Ready, Set, GoStation


If the vast range of artists featured throughout this past decade served as any example, the critics who shunned the Brit-pop explosion of the ’90s as nothing more than a stylistic fad continue to be proven wrong with each emerging influenced act. While the glory days of forefathers like Blur and Oasis appear to be fading (though both bands are reportedly working on new material), there are plenty of fresh bands embracing the immediately satisfying style and picking up where the classics left off. Enjoyably enough, this does not apply exclusively to British bands; American bands also continue to churn out quality material that guitar-pop movement that stemmed during the UK’s musical prominence in the early to mid ’90s. While some bands show their influence in a subtle or specific manner, The GoStation embodies all the characteristics of a Brit-pop band who would have climbed the charts with ease during its ’90s heyday. The most surprising thing? This sumptuous five-piece does not hail from London, Manchester, or Oxford. Instead, they are based out of the heart of New York City. While calling The GoStation clones of Oasis would be insulting and ignorant, they do certainly expand on the guitar-based style that Oasis perfected and found millions of fans in the process.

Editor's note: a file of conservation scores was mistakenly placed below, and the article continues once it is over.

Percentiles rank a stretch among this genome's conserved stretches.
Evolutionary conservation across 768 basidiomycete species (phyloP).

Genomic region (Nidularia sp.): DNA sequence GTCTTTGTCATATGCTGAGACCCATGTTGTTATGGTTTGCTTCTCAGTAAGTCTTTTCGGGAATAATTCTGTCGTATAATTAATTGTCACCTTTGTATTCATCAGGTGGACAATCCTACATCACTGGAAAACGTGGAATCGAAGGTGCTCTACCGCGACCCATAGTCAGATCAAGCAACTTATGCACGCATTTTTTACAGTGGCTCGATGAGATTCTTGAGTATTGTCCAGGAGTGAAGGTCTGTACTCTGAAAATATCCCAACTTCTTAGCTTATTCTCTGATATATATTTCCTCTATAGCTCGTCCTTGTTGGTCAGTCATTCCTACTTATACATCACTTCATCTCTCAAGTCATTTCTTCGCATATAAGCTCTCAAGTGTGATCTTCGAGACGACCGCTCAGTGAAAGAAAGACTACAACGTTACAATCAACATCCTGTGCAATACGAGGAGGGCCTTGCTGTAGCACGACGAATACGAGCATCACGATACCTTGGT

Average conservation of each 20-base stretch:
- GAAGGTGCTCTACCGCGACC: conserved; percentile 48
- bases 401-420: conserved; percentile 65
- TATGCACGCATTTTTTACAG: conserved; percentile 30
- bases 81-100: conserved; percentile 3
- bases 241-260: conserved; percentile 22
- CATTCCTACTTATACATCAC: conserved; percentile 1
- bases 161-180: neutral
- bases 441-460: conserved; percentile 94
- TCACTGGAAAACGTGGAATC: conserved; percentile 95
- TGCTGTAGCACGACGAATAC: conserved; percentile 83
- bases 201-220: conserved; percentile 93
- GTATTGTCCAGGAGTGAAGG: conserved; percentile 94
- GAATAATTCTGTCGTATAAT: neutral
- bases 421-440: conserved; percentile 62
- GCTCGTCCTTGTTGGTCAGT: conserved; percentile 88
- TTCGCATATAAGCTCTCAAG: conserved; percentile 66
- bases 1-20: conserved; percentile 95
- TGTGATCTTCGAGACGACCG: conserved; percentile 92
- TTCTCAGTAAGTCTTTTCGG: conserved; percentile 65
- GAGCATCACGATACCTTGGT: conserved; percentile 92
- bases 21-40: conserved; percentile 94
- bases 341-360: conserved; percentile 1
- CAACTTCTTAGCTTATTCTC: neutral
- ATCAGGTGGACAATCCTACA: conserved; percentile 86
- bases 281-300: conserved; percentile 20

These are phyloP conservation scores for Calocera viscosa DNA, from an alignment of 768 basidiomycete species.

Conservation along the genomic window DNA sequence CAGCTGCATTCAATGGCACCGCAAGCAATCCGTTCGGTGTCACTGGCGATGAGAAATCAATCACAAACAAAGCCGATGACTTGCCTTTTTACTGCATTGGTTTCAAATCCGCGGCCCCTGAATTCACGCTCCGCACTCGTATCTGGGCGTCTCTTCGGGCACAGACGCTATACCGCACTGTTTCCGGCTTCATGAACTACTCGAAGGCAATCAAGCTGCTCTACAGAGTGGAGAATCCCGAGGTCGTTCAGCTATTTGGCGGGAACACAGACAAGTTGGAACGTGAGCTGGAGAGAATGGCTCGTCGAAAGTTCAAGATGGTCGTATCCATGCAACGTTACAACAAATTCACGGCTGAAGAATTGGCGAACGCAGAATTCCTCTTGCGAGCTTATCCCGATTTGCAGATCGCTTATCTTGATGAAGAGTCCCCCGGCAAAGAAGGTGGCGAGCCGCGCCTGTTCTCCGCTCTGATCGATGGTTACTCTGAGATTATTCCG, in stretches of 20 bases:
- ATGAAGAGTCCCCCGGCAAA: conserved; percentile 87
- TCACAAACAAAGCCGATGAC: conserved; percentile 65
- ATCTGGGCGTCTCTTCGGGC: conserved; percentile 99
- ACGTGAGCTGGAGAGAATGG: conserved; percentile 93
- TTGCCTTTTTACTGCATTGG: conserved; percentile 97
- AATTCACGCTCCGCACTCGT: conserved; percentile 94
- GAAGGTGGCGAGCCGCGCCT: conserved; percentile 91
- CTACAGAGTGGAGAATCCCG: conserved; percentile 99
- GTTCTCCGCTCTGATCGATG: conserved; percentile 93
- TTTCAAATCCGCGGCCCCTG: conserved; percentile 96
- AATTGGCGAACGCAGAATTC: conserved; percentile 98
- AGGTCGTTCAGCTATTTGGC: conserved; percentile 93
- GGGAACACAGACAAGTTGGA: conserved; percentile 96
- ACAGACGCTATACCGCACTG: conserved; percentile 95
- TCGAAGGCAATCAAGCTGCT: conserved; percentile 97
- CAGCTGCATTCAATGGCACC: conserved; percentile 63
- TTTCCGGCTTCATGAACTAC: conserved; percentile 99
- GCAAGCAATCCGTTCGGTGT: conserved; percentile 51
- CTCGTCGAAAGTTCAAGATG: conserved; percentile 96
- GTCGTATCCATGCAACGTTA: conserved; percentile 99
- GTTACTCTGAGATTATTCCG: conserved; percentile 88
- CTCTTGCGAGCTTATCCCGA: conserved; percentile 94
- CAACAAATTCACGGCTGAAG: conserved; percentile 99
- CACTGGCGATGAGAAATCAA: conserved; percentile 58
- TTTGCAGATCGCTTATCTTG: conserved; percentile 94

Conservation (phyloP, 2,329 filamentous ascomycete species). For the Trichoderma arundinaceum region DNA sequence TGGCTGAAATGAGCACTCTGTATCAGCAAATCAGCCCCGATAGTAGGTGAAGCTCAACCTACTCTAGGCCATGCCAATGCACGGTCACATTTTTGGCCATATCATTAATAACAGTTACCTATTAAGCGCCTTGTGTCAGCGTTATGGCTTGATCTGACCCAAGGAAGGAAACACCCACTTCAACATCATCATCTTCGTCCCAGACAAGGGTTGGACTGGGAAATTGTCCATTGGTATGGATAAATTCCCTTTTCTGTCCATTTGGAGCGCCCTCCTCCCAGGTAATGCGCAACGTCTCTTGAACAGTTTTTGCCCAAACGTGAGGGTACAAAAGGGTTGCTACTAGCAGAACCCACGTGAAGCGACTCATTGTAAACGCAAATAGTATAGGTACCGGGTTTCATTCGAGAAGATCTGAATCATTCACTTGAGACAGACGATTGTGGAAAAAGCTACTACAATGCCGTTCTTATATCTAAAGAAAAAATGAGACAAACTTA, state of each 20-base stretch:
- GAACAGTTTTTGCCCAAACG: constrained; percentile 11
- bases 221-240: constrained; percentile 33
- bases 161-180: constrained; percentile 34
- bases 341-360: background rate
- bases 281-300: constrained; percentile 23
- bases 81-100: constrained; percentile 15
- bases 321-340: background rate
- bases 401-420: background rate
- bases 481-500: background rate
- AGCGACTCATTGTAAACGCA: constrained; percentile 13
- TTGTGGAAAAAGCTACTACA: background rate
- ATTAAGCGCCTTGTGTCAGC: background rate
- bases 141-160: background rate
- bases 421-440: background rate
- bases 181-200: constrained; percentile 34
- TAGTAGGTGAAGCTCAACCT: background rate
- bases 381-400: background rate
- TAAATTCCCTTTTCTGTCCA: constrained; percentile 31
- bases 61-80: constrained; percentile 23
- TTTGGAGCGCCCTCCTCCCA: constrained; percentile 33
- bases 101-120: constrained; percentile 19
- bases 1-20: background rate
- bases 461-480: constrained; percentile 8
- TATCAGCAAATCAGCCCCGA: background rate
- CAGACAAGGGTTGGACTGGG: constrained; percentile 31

Incorporating elements of classic Brit-pop with a contemporary mold of productive sophistication, The GoStation are beginning to make a name for themselves in New York and beyond. Perhaps their web site says it best: “The band are far more concerned with reviving the classic art of songwriting than becoming the darlings of any fickle scene.” They do not present a sound that sounds foreign to the average listener. Rather, their approach is a familiar blend that benefits from freshly churned exposure and youthful confidence. After the release of their debut EP, Quiet Zone, in 2005, they began to garner attention throughout the nation by touring with the likes of The Dears, White Rabbits, Etlefant and The Mooney Suzuki. They also caught the eye of producer Bill Racine, who previously produced excellent albums by The Flaming Lips, Rogue Wave, and Phantom Planet. He went on to add The GoStation to his fruitful list of clients, producing their debut album, Passion Before Function. Set to be released on September 25th, it features 10 tracks boasting shades of lively Brit-pop with booming guitars, dramatic strings, and chirping horns, The GoStation’s debut is more expressive of a band who has lingered around for several decades. It is quite surprising that this is The Gostation’s first effort, as their stylistic congruity and polished songwriting are usually examples of a band reaping from earned experience. In this case, the band is just getting started.